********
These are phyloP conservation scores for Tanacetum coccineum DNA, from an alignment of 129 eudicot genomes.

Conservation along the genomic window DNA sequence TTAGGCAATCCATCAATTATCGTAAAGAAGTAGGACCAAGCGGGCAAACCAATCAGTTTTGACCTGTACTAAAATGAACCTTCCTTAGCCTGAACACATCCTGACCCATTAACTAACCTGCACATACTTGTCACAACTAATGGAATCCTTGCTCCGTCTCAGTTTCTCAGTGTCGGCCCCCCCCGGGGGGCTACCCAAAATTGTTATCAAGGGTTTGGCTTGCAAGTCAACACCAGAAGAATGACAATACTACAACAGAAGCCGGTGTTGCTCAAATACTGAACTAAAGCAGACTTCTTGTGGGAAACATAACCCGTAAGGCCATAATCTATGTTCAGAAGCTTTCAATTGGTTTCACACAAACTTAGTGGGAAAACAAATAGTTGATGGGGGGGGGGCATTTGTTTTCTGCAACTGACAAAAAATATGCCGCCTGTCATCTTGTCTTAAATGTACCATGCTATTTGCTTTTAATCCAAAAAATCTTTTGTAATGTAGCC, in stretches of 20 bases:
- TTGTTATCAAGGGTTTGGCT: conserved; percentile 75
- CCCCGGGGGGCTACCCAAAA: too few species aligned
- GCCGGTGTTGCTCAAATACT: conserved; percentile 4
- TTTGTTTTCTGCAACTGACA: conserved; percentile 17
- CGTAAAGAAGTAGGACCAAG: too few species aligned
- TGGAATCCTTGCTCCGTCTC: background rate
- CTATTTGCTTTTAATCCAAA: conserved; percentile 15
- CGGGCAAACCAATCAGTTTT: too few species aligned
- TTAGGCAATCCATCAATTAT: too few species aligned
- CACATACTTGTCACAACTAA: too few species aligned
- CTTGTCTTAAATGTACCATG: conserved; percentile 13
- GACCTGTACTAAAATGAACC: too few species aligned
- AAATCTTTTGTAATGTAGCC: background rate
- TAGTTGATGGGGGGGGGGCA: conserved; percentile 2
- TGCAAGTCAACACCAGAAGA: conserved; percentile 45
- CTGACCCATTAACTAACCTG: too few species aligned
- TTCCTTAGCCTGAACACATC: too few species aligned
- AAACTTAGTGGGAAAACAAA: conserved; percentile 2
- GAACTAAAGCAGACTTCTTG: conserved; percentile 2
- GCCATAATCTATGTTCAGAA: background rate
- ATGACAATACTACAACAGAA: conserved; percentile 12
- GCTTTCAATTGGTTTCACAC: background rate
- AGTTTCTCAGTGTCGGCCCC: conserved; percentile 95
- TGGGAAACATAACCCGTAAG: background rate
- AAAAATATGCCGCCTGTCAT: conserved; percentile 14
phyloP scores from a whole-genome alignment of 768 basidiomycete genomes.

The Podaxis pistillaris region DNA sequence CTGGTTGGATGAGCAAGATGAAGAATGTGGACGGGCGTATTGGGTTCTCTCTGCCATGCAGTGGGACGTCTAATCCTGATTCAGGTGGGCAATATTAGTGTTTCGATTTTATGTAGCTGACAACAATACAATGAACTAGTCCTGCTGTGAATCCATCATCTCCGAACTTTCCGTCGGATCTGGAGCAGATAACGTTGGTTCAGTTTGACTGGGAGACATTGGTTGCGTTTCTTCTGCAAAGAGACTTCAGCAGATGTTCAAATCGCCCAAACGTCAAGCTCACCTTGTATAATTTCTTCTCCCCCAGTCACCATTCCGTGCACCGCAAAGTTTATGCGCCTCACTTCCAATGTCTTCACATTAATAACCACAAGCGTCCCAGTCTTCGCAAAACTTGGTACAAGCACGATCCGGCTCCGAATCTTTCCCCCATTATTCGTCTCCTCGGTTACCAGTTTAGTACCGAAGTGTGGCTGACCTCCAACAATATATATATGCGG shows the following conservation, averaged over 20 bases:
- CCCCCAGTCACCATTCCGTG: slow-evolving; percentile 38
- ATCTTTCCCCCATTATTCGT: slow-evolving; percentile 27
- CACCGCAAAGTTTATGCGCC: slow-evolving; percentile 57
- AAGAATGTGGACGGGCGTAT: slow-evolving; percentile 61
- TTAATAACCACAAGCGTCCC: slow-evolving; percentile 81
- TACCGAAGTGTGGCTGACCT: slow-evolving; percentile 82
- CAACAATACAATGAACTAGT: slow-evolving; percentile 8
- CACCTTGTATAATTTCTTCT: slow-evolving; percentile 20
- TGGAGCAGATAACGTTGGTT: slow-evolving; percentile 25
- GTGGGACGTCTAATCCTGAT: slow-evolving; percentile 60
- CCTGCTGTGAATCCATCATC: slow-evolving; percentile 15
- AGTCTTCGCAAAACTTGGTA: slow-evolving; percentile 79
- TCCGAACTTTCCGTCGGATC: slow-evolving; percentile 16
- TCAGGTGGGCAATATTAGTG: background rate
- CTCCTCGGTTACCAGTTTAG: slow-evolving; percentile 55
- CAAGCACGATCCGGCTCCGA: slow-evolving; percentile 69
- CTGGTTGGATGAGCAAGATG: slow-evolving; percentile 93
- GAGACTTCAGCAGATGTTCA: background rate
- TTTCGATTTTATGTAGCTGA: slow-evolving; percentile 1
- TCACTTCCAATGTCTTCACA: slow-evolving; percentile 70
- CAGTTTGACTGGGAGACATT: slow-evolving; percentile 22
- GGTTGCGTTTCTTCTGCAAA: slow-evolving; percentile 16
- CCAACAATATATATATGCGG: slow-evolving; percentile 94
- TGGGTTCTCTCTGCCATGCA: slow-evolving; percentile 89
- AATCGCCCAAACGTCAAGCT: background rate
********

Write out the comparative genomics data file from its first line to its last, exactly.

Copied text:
These are phyloP conservation scores for Tanacetum coccineum DNA, from an alignment of 129 eudicot genomes.

Conservation along the genomic window DNA sequence TTAGGCAATCCATCAATTATCGTAAAGAAGTAGGACCAAGCGGGCAAACCAATCAGTTTTGACCTGTACTAAAATGAACCTTCCTTAGCCTGAACACATCCTGACCCATTAACTAACCTGCACATACTTGTCACAACTAATGGAATCCTTGCTCCGTCTCAGTTTCTCAGTGTCGGCCCCCCCCGGGGGGCTACCCAAAATTGTTATCAAGGGTTTGGCTTGCAAGTCAACACCAGAAGAATGACAATACTACAACAGAAGCCGGTGTTGCTCAAATACTGAACTAAAGCAGACTTCTTGTGGGAAACATAACCCGTAAGGCCATAATCTATGTTCAGAAGCTTTCAATTGGTTTCACACAAACTTAGTGGGAAAACAAATAGTTGATGGGGGGGGGGCATTTGTTTTCTGCAACTGACAAAAAATATGCCGCCTGTCATCTTGTCTTAAATGTACCATGCTATTTGCTTTTAATCCAAAAAATCTTTTGTAATGTAGCC, in stretches of 20 bases:
- TTGTTATCAAGGGTTTGGCT: conserved; percentile 75
- CCCCGGGGGGCTACCCAAAA: too few species aligned
- GCCGGTGTTGCTCAAATACT: conserved; percentile 4
- TTTGTTTTCTGCAACTGACA: conserved; percentile 17
- CGTAAAGAAGTAGGACCAAG: too few species aligned
- TGGAATCCTTGCTCCGTCTC: background rate
- CTATTTGCTTTTAATCCAAA: conserved; percentile 15
- CGGGCAAACCAATCAGTTTT: too few species aligned
- TTAGGCAATCCATCAATTAT: too few species aligned
- CACATACTTGTCACAACTAA: too few species aligned
- CTTGTCTTAAATGTACCATG: conserved; percentile 13
- GACCTGTACTAAAATGAACC: too few species aligned
- AAATCTTTTGTAATGTAGCC: background rate
- TAGTTGATGGGGGGGGGGCA: conserved; percentile 2
- TGCAAGTCAACACCAGAAGA: conserved; percentile 45
- CTGACCCATTAACTAACCTG: too few species aligned
- TTCCTTAGCCTGAACACATC: too few species aligned
- AAACTTAGTGGGAAAACAAA: conserved; percentile 2
- GAACTAAAGCAGACTTCTTG: conserved; percentile 2
- GCCATAATCTATGTTCAGAA: background rate
- ATGACAATACTACAACAGAA: conserved; percentile 12
- GCTTTCAATTGGTTTCACAC: background rate
- AGTTTCTCAGTGTCGGCCCC: conserved; percentile 95
- TGGGAAACATAACCCGTAAG: background rate
- AAAAATATGCCGCCTGTCAT: conserved; percentile 14
phyloP scores from a whole-genome alignment of 768 basidiomycete genomes.

The Podaxis pistillaris region DNA sequence CTGGTTGGATGAGCAAGATGAAGAATGTGGACGGGCGTATTGGGTTCTCTCTGCCATGCAGTGGGACGTCTAATCCTGATTCAGGTGGGCAATATTAGTGTTTCGATTTTATGTAGCTGACAACAATACAATGAACTAGTCCTGCTGTGAATCCATCATCTCCGAACTTTCCGTCGGATCTGGAGCAGATAACGTTGGTTCAGTTTGACTGGGAGACATTGGTTGCGTTTCTTCTGCAAAGAGACTTCAGCAGATGTTCAAATCGCCCAAACGTCAAGCTCACCTTGTATAATTTCTTCTCCCCCAGTCACCATTCCGTGCACCGCAAAGTTTATGCGCCTCACTTCCAATGTCTTCACATTAATAACCACAAGCGTCCCAGTCTTCGCAAAACTTGGTACAAGCACGATCCGGCTCCGAATCTTTCCCCCATTATTCGTCTCCTCGGTTACCAGTTTAGTACCGAAGTGTGGCTGACCTCCAACAATATATATATGCGG shows the following conservation, averaged over 20 bases:
- CCCCCAGTCACCATTCCGTG: slow-evolving; percentile 38
- ATCTTTCCCCCATTATTCGT: slow-evolving; percentile 27
- CACCGCAAAGTTTATGCGCC: slow-evolving; percentile 57
- AAGAATGTGGACGGGCGTAT: slow-evolving; percentile 61
- TTAATAACCACAAGCGTCCC: slow-evolving; percentile 81
- TACCGAAGTGTGGCTGACCT: slow-evolving; percentile 82
- CAACAATACAATGAACTAGT: slow-evolving; percentile 8
- CACCTTGTATAATTTCTTCT: slow-evolving; percentile 20
- TGGAGCAGATAACGTTGGTT: slow-evolving; percentile 25
- GTGGGACGTCTAATCCTGAT: slow-evolving; percentile 60
- CCTGCTGTGAATCCATCATC: slow-evolving; percentile 15
- AGTCTTCGCAAAACTTGGTA: slow-evolving; percentile 79
- TCCGAACTTTCCGTCGGATC: slow-evolving; percentile 16
- TCAGGTGGGCAATATTAGTG: background rate
- CTCCTCGGTTACCAGTTTAG: slow-evolving; percentile 55
- CAAGCACGATCCGGCTCCGA: slow-evolving; percentile 69
- CTGGTTGGATGAGCAAGATG: slow-evolving; percentile 93
- GAGACTTCAGCAGATGTTCA: background rate
- TTTCGATTTTATGTAGCTGA: slow-evolving; percentile 1
- TCACTTCCAATGTCTTCACA: slow-evolving; percentile 70
- CAGTTTGACTGGGAGACATT: slow-evolving; percentile 22
- GGTTGCGTTTCTTCTGCAAA: slow-evolving; percentile 16
- CCAACAATATATATATGCGG: slow-evolving; percentile 94
- TGGGTTCTCTCTGCCATGCA: slow-evolving; percentile 89
- AATCGCCCAAACGTCAAGCT: background rate